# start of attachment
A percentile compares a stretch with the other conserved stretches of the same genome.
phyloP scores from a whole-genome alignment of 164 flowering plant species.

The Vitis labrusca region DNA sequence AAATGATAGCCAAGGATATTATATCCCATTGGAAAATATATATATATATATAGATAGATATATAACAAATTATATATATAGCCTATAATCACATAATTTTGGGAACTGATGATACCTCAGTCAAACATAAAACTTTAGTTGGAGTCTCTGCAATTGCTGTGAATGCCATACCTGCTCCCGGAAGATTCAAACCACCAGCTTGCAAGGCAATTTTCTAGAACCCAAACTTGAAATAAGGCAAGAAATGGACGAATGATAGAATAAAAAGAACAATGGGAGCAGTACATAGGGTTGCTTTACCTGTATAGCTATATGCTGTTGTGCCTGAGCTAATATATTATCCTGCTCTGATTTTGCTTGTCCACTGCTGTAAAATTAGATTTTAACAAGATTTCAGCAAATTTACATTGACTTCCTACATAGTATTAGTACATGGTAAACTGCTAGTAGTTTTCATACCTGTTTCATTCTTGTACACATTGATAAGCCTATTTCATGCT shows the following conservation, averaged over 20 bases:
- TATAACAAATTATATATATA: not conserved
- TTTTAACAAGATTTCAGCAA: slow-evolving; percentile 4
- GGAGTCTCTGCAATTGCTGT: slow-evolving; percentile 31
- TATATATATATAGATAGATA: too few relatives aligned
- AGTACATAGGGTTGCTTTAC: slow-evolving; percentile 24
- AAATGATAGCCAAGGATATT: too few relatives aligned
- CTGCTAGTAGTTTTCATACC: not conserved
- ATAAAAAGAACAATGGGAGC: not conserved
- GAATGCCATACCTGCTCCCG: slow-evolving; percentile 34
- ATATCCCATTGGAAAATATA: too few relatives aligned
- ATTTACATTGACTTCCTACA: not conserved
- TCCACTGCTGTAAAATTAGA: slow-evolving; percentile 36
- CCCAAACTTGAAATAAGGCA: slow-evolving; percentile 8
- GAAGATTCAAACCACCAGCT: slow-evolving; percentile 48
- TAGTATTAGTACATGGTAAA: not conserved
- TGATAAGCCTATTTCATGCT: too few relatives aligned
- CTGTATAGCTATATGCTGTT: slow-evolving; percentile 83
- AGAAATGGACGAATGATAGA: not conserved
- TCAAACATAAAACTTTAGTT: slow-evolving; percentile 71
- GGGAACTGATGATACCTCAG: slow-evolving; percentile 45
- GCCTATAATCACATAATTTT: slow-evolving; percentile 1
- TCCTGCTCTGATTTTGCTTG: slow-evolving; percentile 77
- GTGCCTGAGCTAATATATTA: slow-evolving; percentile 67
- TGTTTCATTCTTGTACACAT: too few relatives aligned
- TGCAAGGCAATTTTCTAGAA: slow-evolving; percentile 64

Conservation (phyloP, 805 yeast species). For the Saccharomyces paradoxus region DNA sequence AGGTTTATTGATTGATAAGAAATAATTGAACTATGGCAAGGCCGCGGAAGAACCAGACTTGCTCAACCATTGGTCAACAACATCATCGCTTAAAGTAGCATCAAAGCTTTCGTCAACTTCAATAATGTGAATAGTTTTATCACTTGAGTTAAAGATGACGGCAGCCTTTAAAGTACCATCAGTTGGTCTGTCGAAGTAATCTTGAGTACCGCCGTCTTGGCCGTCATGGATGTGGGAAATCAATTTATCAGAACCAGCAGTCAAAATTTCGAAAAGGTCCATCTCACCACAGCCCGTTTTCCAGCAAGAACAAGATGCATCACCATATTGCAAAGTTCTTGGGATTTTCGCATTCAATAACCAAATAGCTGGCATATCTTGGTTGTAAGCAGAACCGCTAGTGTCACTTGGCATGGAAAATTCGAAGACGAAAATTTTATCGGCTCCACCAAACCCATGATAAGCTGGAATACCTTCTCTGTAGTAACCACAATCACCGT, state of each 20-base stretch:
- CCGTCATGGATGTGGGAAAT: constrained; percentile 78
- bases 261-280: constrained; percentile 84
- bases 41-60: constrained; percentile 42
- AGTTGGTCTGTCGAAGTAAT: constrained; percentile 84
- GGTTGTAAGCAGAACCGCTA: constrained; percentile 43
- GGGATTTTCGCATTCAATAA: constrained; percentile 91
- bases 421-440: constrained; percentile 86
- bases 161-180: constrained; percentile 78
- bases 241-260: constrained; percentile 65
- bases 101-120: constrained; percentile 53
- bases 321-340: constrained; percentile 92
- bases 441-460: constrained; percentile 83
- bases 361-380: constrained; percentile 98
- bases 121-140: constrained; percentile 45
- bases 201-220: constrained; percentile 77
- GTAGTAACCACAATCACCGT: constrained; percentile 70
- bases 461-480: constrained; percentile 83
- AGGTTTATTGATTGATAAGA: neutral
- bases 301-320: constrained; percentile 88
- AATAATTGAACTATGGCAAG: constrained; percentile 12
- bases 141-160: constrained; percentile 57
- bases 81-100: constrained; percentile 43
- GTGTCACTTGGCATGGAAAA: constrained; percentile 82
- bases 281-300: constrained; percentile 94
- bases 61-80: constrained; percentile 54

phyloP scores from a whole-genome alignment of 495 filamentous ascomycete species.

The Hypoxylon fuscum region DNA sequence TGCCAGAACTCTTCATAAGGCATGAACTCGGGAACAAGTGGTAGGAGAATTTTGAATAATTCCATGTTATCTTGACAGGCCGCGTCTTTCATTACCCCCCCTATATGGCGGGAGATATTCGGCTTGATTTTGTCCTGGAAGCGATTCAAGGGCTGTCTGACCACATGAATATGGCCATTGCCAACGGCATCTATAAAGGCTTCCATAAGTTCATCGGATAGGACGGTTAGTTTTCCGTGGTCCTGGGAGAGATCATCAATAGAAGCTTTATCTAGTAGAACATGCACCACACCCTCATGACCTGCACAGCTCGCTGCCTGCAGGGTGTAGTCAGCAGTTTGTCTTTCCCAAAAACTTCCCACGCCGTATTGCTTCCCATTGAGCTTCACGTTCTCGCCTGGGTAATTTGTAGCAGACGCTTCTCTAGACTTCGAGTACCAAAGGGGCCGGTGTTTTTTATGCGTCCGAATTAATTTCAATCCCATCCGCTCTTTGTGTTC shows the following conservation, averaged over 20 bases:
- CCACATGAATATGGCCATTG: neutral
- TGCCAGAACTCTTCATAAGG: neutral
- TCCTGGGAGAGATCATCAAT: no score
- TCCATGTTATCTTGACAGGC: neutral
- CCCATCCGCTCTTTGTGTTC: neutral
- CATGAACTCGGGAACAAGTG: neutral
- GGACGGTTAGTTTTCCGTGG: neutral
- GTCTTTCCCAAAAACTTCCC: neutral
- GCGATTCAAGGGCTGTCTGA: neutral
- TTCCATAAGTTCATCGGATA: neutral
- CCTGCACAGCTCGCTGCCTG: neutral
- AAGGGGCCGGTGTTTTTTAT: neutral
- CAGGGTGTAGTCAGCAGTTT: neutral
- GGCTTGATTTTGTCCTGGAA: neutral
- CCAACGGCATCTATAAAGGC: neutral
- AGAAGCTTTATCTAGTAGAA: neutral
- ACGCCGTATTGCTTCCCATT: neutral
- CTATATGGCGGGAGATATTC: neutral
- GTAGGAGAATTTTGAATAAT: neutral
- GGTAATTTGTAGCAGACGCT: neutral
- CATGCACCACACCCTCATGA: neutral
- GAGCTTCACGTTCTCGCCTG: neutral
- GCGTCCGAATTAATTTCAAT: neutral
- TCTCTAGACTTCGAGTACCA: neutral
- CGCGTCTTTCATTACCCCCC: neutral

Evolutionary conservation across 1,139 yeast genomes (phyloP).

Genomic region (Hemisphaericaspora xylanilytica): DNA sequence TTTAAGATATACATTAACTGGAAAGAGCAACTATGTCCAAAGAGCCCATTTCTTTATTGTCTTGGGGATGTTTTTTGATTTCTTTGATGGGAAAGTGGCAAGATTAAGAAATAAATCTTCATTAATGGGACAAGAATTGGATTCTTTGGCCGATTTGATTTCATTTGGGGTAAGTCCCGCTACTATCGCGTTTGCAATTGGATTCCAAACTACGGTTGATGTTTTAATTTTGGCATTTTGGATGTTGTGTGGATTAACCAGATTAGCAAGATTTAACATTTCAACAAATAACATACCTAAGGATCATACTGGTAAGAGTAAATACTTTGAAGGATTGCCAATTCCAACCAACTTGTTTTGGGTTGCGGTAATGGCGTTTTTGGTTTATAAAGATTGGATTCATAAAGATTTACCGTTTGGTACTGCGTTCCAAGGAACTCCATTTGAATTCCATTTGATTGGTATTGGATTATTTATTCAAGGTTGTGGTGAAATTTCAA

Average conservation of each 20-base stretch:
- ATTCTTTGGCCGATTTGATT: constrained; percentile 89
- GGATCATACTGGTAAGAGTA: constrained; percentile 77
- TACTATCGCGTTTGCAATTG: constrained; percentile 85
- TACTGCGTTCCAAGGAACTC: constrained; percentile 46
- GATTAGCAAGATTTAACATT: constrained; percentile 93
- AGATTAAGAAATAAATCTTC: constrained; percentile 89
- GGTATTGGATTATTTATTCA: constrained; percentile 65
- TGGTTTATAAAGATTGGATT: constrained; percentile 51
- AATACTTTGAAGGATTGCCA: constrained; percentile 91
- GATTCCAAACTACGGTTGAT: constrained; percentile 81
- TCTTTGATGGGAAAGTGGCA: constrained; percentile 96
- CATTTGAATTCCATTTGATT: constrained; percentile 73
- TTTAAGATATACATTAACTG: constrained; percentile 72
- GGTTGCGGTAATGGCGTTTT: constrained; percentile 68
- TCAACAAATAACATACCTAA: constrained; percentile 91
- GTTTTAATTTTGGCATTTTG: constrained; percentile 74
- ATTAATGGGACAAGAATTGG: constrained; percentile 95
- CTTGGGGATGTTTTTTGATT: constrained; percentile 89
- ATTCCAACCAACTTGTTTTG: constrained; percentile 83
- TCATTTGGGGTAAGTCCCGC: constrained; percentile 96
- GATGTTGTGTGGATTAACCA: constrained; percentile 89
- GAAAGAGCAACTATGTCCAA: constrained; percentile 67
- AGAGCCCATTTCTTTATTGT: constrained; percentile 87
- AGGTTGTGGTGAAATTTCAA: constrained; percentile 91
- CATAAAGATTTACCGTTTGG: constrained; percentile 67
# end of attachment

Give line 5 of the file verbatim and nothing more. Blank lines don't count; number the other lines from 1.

- TTTTAACAAGATTTCAGCAA: slow-evolving; percentile 4